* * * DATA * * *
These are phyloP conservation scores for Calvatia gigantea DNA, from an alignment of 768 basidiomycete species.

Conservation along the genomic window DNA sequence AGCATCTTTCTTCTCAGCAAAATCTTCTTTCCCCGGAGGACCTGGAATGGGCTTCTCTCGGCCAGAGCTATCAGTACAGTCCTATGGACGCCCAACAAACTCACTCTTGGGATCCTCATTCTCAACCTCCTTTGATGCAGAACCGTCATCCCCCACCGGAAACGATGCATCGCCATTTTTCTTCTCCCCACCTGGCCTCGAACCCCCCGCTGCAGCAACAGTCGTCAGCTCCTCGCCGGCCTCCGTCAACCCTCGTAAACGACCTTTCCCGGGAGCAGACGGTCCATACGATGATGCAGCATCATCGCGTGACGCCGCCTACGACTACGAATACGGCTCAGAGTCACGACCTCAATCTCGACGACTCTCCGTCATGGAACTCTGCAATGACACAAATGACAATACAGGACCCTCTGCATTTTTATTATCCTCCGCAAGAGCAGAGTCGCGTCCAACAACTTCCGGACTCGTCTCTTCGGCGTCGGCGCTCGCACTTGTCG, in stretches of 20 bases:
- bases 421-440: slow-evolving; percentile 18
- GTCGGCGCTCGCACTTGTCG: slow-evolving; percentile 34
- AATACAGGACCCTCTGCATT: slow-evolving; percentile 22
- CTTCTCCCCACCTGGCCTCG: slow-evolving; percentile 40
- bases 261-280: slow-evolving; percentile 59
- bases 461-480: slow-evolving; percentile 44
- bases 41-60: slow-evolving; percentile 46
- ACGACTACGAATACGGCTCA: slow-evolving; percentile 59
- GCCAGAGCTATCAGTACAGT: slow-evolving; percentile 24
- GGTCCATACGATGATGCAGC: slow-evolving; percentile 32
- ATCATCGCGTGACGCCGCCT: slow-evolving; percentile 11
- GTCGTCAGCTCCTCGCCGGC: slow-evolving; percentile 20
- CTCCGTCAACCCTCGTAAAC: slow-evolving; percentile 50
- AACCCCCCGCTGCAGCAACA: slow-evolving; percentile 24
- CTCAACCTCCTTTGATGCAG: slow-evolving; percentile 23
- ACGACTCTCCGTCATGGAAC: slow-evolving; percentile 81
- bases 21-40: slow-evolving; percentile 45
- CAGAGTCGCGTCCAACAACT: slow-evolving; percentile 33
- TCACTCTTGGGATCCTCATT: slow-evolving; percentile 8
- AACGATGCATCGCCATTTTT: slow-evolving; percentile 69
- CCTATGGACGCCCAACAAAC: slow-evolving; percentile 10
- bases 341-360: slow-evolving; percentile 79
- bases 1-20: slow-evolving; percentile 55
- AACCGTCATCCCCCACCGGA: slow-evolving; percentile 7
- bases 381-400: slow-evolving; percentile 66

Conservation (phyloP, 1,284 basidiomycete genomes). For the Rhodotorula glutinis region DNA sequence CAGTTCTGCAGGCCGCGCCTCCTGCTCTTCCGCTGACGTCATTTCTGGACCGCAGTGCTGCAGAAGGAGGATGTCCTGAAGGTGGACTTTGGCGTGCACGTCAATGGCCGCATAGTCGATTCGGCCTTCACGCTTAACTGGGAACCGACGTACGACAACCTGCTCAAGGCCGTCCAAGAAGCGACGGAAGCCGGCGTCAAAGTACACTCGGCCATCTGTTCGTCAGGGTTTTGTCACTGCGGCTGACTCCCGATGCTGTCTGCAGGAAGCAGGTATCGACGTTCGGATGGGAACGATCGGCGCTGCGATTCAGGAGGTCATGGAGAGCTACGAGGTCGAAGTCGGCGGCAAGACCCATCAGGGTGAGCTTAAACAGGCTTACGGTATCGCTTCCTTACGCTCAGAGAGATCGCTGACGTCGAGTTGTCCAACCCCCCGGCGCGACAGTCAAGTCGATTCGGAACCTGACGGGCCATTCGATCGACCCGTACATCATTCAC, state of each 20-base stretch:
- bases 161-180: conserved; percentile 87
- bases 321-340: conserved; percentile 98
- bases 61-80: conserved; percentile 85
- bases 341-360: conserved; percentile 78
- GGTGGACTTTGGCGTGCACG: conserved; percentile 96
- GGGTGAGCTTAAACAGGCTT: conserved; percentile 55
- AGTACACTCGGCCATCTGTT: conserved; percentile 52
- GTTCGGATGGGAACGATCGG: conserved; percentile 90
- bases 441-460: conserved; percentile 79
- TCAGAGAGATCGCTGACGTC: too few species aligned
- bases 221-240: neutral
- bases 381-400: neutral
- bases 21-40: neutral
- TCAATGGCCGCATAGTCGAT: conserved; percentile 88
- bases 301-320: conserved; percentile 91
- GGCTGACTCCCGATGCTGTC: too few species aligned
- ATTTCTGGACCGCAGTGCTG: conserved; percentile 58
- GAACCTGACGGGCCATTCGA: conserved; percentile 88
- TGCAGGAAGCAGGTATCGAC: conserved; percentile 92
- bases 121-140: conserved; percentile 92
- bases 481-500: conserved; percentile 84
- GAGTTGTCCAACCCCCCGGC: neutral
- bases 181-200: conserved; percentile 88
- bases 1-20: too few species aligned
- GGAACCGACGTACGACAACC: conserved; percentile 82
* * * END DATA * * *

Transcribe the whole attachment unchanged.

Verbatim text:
These are phyloP conservation scores for Calvatia gigantea DNA, from an alignment of 768 basidiomycete species.

Conservation along the genomic window DNA sequence AGCATCTTTCTTCTCAGCAAAATCTTCTTTCCCCGGAGGACCTGGAATGGGCTTCTCTCGGCCAGAGCTATCAGTACAGTCCTATGGACGCCCAACAAACTCACTCTTGGGATCCTCATTCTCAACCTCCTTTGATGCAGAACCGTCATCCCCCACCGGAAACGATGCATCGCCATTTTTCTTCTCCCCACCTGGCCTCGAACCCCCCGCTGCAGCAACAGTCGTCAGCTCCTCGCCGGCCTCCGTCAACCCTCGTAAACGACCTTTCCCGGGAGCAGACGGTCCATACGATGATGCAGCATCATCGCGTGACGCCGCCTACGACTACGAATACGGCTCAGAGTCACGACCTCAATCTCGACGACTCTCCGTCATGGAACTCTGCAATGACACAAATGACAATACAGGACCCTCTGCATTTTTATTATCCTCCGCAAGAGCAGAGTCGCGTCCAACAACTTCCGGACTCGTCTCTTCGGCGTCGGCGCTCGCACTTGTCG, in stretches of 20 bases:
- bases 421-440: slow-evolving; percentile 18
- GTCGGCGCTCGCACTTGTCG: slow-evolving; percentile 34
- AATACAGGACCCTCTGCATT: slow-evolving; percentile 22
- CTTCTCCCCACCTGGCCTCG: slow-evolving; percentile 40
- bases 261-280: slow-evolving; percentile 59
- bases 461-480: slow-evolving; percentile 44
- bases 41-60: slow-evolving; percentile 46
- ACGACTACGAATACGGCTCA: slow-evolving; percentile 59
- GCCAGAGCTATCAGTACAGT: slow-evolving; percentile 24
- GGTCCATACGATGATGCAGC: slow-evolving; percentile 32
- ATCATCGCGTGACGCCGCCT: slow-evolving; percentile 11
- GTCGTCAGCTCCTCGCCGGC: slow-evolving; percentile 20
- CTCCGTCAACCCTCGTAAAC: slow-evolving; percentile 50
- AACCCCCCGCTGCAGCAACA: slow-evolving; percentile 24
- CTCAACCTCCTTTGATGCAG: slow-evolving; percentile 23
- ACGACTCTCCGTCATGGAAC: slow-evolving; percentile 81
- bases 21-40: slow-evolving; percentile 45
- CAGAGTCGCGTCCAACAACT: slow-evolving; percentile 33
- TCACTCTTGGGATCCTCATT: slow-evolving; percentile 8
- AACGATGCATCGCCATTTTT: slow-evolving; percentile 69
- CCTATGGACGCCCAACAAAC: slow-evolving; percentile 10
- bases 341-360: slow-evolving; percentile 79
- bases 1-20: slow-evolving; percentile 55
- AACCGTCATCCCCCACCGGA: slow-evolving; percentile 7
- bases 381-400: slow-evolving; percentile 66

Conservation (phyloP, 1,284 basidiomycete genomes). For the Rhodotorula glutinis region DNA sequence CAGTTCTGCAGGCCGCGCCTCCTGCTCTTCCGCTGACGTCATTTCTGGACCGCAGTGCTGCAGAAGGAGGATGTCCTGAAGGTGGACTTTGGCGTGCACGTCAATGGCCGCATAGTCGATTCGGCCTTCACGCTTAACTGGGAACCGACGTACGACAACCTGCTCAAGGCCGTCCAAGAAGCGACGGAAGCCGGCGTCAAAGTACACTCGGCCATCTGTTCGTCAGGGTTTTGTCACTGCGGCTGACTCCCGATGCTGTCTGCAGGAAGCAGGTATCGACGTTCGGATGGGAACGATCGGCGCTGCGATTCAGGAGGTCATGGAGAGCTACGAGGTCGAAGTCGGCGGCAAGACCCATCAGGGTGAGCTTAAACAGGCTTACGGTATCGCTTCCTTACGCTCAGAGAGATCGCTGACGTCGAGTTGTCCAACCCCCCGGCGCGACAGTCAAGTCGATTCGGAACCTGACGGGCCATTCGATCGACCCGTACATCATTCAC, state of each 20-base stretch:
- bases 161-180: conserved; percentile 87
- bases 321-340: conserved; percentile 98
- bases 61-80: conserved; percentile 85
- bases 341-360: conserved; percentile 78
- GGTGGACTTTGGCGTGCACG: conserved; percentile 96
- GGGTGAGCTTAAACAGGCTT: conserved; percentile 55
- AGTACACTCGGCCATCTGTT: conserved; percentile 52
- GTTCGGATGGGAACGATCGG: conserved; percentile 90
- bases 441-460: conserved; percentile 79
- TCAGAGAGATCGCTGACGTC: too few species aligned
- bases 221-240: neutral
- bases 381-400: neutral
- bases 21-40: neutral
- TCAATGGCCGCATAGTCGAT: conserved; percentile 88
- bases 301-320: conserved; percentile 91
- GGCTGACTCCCGATGCTGTC: too few species aligned
- ATTTCTGGACCGCAGTGCTG: conserved; percentile 58
- GAACCTGACGGGCCATTCGA: conserved; percentile 88
- TGCAGGAAGCAGGTATCGAC: conserved; percentile 92
- bases 121-140: conserved; percentile 92
- bases 481-500: conserved; percentile 84
- GAGTTGTCCAACCCCCCGGC: neutral
- bases 181-200: conserved; percentile 88
- bases 1-20: too few species aligned
- GGAACCGACGTACGACAACC: conserved; percentile 82